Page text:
"Now though the time has come when blood might be shed. Therefore, mindful of the responsibility that Russian blood might be shed by one of the parties, we are turning our columns round and moving off in the opposite direction, to the field camps, according to plan."

After the armed mutiny was called off, the Kremlin said all criminal charges against Prigozhin would dropped and his Wagner Group fighters would not be prosecuted.

It also said the mercenary leader will move to Belarus - but it does not currently know his location.

"Avoiding bloodshed was more important than punishing people," a Kremlin spokesperson said, adding that some of the Wagner fighters will be able to sign contracts with Russia's defence ministry.


The office of Alexander Lukashenko said the decision to halt further movement of Wagner fighters was brokered by the Belarusian president, with Putin's approval, in return for guarantees for their safety.

The Kremlin said Lukashenko had offered to mediate because he had known the mercenary leader personally for around 20 years.

Chechen troops defend Moscow

Russia had enlisted 3,000 elite Chechen troops to be stationed in Moscow and placed machine guns on its borders, in preparation of private troops entering the capital.

Pro-Russian media reported 13 Russian soldiers were killed as part of the mutiny - but Sky News has not verified the claim.

Earlier, the Russian president accused the leader of the Wagner group of treason and leading an "armed mutiny".

Putin says the Wagner group rebellion is a 'criminal campaign' and an 'equivalent to armed mutiny'.

Condemning the actions of one-time ally Prigozhin , who was leading a rebellion to oust Russia's defence minister , Vladimir Putin branded the mercenary boss's actions a "stab in the back" to the country's soldiers and people.

But Prigozhin denied a betrayal and called his fighters "patriots".

The convoy had earlier moved rapidly from Russia's south and was thought to be around the Lipetsk region before the advance ended.

Earlier, Russian media showed groups of police manning machine gun positions at Moscow's southern border.

The route taken by the Wagner Group up to Moscow

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Prigozhin claimed he and his troops had reached Rostov-on-Don after crossing the Russian border from Ukraine and taken control of key sites, including the airfield.

The city is home to the Russian military headquarters that directs the invading forces in Ukraine.

The mercenary group was also said to have seized defence facilities in the city of Voronezh, around 310 miles south of Moscow.

The Russian army carried out "combat measures" in the Voronezh region "as part of the counter-terrorist operation", according to its governor Alexander Gusev.

Footage shows fighters of Warner group in Rostov near Russian military headquarters.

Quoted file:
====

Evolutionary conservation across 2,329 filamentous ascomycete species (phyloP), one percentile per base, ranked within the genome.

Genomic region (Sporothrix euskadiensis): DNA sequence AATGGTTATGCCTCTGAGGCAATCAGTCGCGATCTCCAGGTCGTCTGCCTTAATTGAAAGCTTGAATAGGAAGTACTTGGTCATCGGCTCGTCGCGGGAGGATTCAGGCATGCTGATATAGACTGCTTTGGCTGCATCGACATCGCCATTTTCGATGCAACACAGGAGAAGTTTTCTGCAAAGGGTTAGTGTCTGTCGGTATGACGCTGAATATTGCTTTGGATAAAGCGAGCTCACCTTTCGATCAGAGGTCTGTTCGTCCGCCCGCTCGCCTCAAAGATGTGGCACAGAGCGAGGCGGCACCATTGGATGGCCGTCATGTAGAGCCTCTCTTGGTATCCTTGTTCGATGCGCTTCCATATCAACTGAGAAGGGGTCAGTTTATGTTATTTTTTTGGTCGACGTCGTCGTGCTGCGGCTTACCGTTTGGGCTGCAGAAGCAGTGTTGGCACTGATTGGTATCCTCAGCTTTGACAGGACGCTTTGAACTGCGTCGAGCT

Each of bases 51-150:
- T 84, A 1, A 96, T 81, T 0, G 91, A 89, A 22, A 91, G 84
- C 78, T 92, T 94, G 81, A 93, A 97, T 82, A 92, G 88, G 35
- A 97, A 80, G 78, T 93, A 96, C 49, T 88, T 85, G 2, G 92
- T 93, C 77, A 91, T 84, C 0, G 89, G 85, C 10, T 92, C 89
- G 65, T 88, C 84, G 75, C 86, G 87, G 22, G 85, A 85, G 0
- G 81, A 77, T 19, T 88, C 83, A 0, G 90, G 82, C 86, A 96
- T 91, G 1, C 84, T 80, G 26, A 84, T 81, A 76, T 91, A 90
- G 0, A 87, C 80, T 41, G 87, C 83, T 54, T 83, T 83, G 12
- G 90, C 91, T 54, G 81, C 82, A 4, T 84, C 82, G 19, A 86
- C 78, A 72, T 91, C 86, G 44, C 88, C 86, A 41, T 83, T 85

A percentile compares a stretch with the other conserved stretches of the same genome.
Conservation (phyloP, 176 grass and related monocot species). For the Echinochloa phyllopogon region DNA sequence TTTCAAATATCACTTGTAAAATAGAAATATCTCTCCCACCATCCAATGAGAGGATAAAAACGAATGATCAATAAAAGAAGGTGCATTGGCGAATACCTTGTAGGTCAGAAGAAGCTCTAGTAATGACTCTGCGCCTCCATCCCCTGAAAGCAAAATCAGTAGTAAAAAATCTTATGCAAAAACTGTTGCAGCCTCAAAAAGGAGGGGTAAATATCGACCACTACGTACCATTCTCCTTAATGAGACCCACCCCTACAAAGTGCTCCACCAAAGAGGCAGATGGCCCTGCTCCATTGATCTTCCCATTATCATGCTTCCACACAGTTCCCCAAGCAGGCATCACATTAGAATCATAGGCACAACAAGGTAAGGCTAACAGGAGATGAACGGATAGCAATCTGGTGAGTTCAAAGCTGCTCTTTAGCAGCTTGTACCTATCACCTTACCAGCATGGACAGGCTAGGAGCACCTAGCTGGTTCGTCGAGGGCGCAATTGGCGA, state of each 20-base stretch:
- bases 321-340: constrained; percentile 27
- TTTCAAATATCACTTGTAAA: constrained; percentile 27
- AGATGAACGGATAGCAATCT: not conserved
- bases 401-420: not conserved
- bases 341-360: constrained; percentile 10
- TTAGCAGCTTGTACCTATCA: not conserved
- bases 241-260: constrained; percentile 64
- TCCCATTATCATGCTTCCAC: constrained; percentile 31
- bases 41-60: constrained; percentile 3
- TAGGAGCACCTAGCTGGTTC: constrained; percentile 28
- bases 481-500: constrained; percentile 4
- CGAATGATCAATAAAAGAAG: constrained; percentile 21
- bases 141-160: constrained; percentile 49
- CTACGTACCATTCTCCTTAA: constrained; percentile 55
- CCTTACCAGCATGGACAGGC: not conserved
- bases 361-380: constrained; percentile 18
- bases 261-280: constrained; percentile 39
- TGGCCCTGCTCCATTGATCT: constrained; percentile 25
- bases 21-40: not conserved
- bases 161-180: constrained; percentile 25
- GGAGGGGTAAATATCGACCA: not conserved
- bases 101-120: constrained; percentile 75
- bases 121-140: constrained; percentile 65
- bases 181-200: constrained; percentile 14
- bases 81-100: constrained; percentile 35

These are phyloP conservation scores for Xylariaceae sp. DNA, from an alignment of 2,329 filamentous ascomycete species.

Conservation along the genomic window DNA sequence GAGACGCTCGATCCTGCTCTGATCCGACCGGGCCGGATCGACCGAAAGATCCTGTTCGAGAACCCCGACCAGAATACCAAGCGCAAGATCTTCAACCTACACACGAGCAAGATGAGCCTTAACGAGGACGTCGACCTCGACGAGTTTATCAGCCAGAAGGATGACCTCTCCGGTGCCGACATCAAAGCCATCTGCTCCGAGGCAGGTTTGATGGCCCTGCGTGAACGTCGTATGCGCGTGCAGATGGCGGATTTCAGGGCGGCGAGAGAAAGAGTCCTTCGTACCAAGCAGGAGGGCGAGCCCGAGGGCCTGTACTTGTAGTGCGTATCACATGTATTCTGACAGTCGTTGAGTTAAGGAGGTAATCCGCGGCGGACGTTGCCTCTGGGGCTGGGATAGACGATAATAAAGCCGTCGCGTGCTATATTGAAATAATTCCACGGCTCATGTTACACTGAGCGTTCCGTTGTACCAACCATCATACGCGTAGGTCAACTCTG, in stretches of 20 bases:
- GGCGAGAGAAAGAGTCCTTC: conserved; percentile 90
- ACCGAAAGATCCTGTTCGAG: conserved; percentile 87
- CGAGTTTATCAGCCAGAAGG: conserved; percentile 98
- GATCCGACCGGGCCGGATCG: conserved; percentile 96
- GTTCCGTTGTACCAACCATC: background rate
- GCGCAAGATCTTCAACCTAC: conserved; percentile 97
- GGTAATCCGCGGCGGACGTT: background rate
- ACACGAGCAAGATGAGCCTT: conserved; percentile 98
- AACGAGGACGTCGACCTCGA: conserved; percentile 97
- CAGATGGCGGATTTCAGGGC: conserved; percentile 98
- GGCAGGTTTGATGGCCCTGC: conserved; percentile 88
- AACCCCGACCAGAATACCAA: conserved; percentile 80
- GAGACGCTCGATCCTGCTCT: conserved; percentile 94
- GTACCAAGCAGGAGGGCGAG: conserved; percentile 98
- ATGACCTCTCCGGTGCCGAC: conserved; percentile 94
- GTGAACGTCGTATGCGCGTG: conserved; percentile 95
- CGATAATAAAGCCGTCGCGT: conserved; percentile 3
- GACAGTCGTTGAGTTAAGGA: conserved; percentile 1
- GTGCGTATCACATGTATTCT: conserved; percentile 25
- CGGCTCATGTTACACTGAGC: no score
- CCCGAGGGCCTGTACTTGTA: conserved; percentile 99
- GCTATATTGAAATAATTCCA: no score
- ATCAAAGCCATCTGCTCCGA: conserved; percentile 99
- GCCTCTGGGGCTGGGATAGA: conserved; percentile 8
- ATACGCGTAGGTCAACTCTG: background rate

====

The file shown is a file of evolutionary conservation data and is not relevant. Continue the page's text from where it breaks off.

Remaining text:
Putin's address

In a televised address earlier, Putin said: "It's the equivalent to armed mutiny.

"Russia will defend itself and repel this move.

"We are fighting the life and security of our citizens.

"It's an attempt to subvert us from inside.

"This is a stab in the back to our troops and the people of Russia."

preview image

He added: "The entire military, economic and information machine of the West is waged against us.

"This battle, when the fate of our people is being decided, requires the unification of all forces, unity, consolidation and responsibility.

"Those who plotted and organised an armed rebellion, who raised arms against his comrades-in-arms, betrayed Russia. And they will answer for it."

Wagner rebellion was a disaster waiting to happen

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International correspondent

Wagner boss Yevgeny Prigozhin is now a problem entirely of the Kremlin's making.

His business empire has grown and expanded over the past decade, attaining an ever more violent and dangerous character, from cooking to comms to trolls to mercenaries.

Prigozhin's rhetoric over the past weeks against Russia's top military brass has grown ever more virulent and dangerous, and yet he has been allowed to continue unchecked.

Perhaps President Vladimir Putin was lulled into a false sense of security because he was never name-checked directly himself. If so, that would appear to have been a terrible oversight.

However, Prigozhin said: "Regarding the betrayal of the motherland, the president was deeply mistaken. We are patriots of our homeland."

He has had a long-running feud with the defence ministry in Moscow led by Sergei Shoigu, who he claimed had targeted his troops and ordered a rocket strike on Wagner's camps in Ukraine - killing "a huge number of our comrades".

Yevgeny Prigozhin is the bruising, villainous boss of the mercenary group, Wagner, whose forces captured the Ukrainian city of Bakhmut. On Telegram, he shares his thoughts about how the war in Ukraine is going - and slams Russia’s armed forces in a way no one else can get away with.

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Read more: Wagner mercenary boss was disaster waiting to happen for Putin Who is Yevgeny Prigozhin?

He said the assault happened after he branded the country's military top brass "evil" and argued the Kremlin's rationale for invading Ukraine last February was based on lies.

This has been denied by Moscow, which has described the allegations as "untrue and an informational provocation".

The Wagner forces have played a crucial role in Russia's war in Ukraine, succeeding in taking the city where the bloodiest and longest battles have taken place, Bakhmut.

Related Topics

  • Vladimir Putin
  • Yevgeny Prigozhin